« May the movement of writing never cease» (T.K.)
These notes were not intended for publication. Thierry Kuntzel wrote them for himself, compelled by an inner impulse to formulate and fix in the flow of words what surfaces from thought and the unconscious and forever eludes our grasp. They were not commissioned and did not have to meet any formal constraints. It is this precious freedom that informs the uniqueness of writings that shift without warning from pleasure to humor to pain. They are crafted from thoughts and desires, approximations and decisive insights, captured at the speed of writing. A speed of writing in an endless flow-"May it never end ... May the movement of writing never cease"-that forcefully calls for resistance to stasis, to completion, to norms.
No schedule, no worktable; Thierry Kuntzel tends to write standing and at any time of day on loose sheets of paper, sometimes in a notebook, with a fountain pen ("flowing ink"), in a beautiful clear handwriting, with no (or hardly any) crossing-out, with no remorse (where would it come from?), but with the reiterations and insistences that characterize the very activity of thought in the process of developing. He underlines words to emphasize their importance, even temporarily. As for punctuation, he makes extensive use of 2-Em dashes for digressions, specifications or a breathing pause. No suspension points. Only the definitive in progress. The left margin, which contains a few words that re-mark a theme, a context, or a reference, is like a return to the flow, the backwash of the text. Waves and traces through which ideas insistently persist-there is something of this "oceanic feeling" that grasps the reader too.
It is all one movement from text to work, from work to text. These working notes, these "minims" (short displaced maxims), these comments on things that he has seen, heard, or read, have accompanied, anticipated, and precipitated the images and the works. "One day the image becomes detached from the infinite process of writing and of memory," says Thierry Kuntzel. It "falls" from it. The realization gives concrete form to a project that he has been in the planning, sometimes for a long time, conceived with multiple variations. A few technical specifications, research on dimensions and material in the form of inventories, a few drawings of no particular aesthetic worth (He claims he cannot draw), but the strokes are traces of the idea, as are the words.
These notes are the imagination of the works. Just the possibilities of the projects. They do not describe them. A title or a note introducing a work might later be used to indicate another, or will "apply" to another. The movement is also that of a slippage between registers, of an ongoing potential reorientation of ascriptions and of active layers in the thickness of possible meanings.
Excerpts from a wide variety of authors run through these notes (Hegel, Mallarmé, Walser, Cami, Bernhardt, Baudelaire, Andersen, Allais, Woolf, from dictionaries, etc.) but they are not exactly quotes. They should not be seen as evidence of an exaggerated attention to references (keep in mind, these notes were not written for an audience). They simply say what nurtures his thoughts; they indicate points of departure for the imagination, encounters and outstanding or tacit affinities with paintings (Matisse, Poussin, C.D. Friedrich, Balthus, Rothko, etc.), songs (Lou Reed, Mistinguett, Francoise Hardy), and movies (Marker, Snow, Frampton, Browning, Lang, Tourneur, Dreyer, Schoedsack, etc.)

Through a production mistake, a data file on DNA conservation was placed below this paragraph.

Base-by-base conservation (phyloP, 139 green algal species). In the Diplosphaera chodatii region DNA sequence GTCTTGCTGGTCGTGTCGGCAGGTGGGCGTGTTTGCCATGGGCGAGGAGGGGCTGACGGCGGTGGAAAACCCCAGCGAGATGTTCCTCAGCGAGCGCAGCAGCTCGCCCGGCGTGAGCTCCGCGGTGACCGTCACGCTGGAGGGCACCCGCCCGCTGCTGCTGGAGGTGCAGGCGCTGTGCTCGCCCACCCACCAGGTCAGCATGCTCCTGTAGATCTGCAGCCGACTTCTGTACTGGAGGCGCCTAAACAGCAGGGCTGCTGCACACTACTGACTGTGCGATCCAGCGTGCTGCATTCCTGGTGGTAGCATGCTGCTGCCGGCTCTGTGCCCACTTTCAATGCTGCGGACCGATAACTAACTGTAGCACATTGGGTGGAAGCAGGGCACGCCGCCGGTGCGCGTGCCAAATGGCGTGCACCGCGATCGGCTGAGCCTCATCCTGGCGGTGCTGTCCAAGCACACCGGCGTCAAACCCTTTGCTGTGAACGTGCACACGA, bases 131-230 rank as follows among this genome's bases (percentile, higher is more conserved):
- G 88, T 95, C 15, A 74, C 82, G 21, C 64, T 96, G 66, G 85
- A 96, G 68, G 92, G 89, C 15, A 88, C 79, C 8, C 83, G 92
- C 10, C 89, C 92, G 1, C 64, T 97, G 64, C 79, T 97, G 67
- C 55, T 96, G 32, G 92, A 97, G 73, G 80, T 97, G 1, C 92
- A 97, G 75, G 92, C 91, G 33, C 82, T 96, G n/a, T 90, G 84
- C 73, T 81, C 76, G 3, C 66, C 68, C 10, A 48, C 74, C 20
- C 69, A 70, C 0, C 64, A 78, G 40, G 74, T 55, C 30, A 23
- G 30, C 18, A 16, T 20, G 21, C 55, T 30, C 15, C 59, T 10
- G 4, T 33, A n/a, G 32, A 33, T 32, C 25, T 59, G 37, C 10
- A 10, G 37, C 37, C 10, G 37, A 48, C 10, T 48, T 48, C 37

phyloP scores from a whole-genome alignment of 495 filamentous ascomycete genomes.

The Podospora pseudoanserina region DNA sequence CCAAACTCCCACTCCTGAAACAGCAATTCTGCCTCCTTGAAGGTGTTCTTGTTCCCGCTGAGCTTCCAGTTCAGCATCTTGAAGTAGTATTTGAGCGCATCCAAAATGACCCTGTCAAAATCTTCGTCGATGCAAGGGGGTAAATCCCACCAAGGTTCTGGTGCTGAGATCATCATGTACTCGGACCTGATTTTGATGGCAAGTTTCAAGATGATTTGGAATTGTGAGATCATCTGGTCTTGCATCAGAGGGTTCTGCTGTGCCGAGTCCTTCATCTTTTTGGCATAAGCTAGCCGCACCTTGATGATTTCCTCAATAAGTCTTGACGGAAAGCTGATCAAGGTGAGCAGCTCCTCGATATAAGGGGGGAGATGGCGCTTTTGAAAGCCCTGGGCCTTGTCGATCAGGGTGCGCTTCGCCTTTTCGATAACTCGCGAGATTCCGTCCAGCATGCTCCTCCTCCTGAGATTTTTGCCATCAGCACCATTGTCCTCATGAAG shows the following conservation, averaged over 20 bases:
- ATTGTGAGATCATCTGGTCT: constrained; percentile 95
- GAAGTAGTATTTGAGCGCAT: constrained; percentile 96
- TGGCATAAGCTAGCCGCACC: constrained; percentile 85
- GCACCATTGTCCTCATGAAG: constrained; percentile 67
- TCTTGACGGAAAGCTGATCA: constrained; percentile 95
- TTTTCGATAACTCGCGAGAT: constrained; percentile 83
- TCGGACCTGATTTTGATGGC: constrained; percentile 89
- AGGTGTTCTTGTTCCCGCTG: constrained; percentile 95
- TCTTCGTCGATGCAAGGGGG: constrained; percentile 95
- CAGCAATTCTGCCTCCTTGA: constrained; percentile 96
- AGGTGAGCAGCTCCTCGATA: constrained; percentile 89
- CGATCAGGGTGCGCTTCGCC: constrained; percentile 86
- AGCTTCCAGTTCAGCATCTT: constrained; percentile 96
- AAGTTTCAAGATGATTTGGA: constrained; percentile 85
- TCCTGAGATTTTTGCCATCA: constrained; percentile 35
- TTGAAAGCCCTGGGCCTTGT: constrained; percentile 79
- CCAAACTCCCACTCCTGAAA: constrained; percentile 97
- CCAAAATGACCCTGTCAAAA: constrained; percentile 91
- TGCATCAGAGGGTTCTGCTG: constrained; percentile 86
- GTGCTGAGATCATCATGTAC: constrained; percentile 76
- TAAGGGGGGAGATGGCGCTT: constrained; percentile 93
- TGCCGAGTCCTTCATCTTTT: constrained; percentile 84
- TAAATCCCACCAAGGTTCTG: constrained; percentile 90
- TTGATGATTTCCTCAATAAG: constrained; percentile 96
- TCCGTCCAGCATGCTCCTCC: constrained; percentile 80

Above all else, Thierry Kuntzel has a passion for language, for the beauty of language. This is evident in his taste for etymology, definitions, declensions.(e.g., Hasarder, Esquisser), for plays on words or rather for playing with words and letters.
Written in the mid-sixties, his notes depart radically from the major essays in film analysis that he had just completed, to pursue reflections on "an other film." They are traversed by the theoretical but no longer belong to that category. The other conception of the image and its movement that emerged in them naturally required an altogether different, atypical discursive form.
These notes are not autobiographical. And they are nothing but that. Dreaming at work, unreserved raw emotions, they convey better than any anecdote, fragments of life woven from a skein of encounters and stimulated by events that are perhaps of no consequence to others. Some very personal notes have been included, such as "Tu" or "Paris-Tampico," but I felt that it was not for me to incite the author to make public secrets from his childhood or from his more recent personal life.
The order of the notes has been maintained as they were grouped together in files and sub-files, in cardboard extensible folders, under the headings Nostos, Wunderblock, Vidéo, and so on.
For several years, I have traveled with passion over kilometers of this writing to publish so little of it today. Several hundred more of them are still pending (?) like so many projects to be completed and only a few of them are presented here. I have always felt that it was a great privilege for me to transcribe these notes and I thank Thierry Kuntzel for risking this publishing venture. I know that it is painful and disquieting, not because there is something shameful revealed by this intimate writing but because it has the fragility of the solitary "little voice" that was meant to stay that way.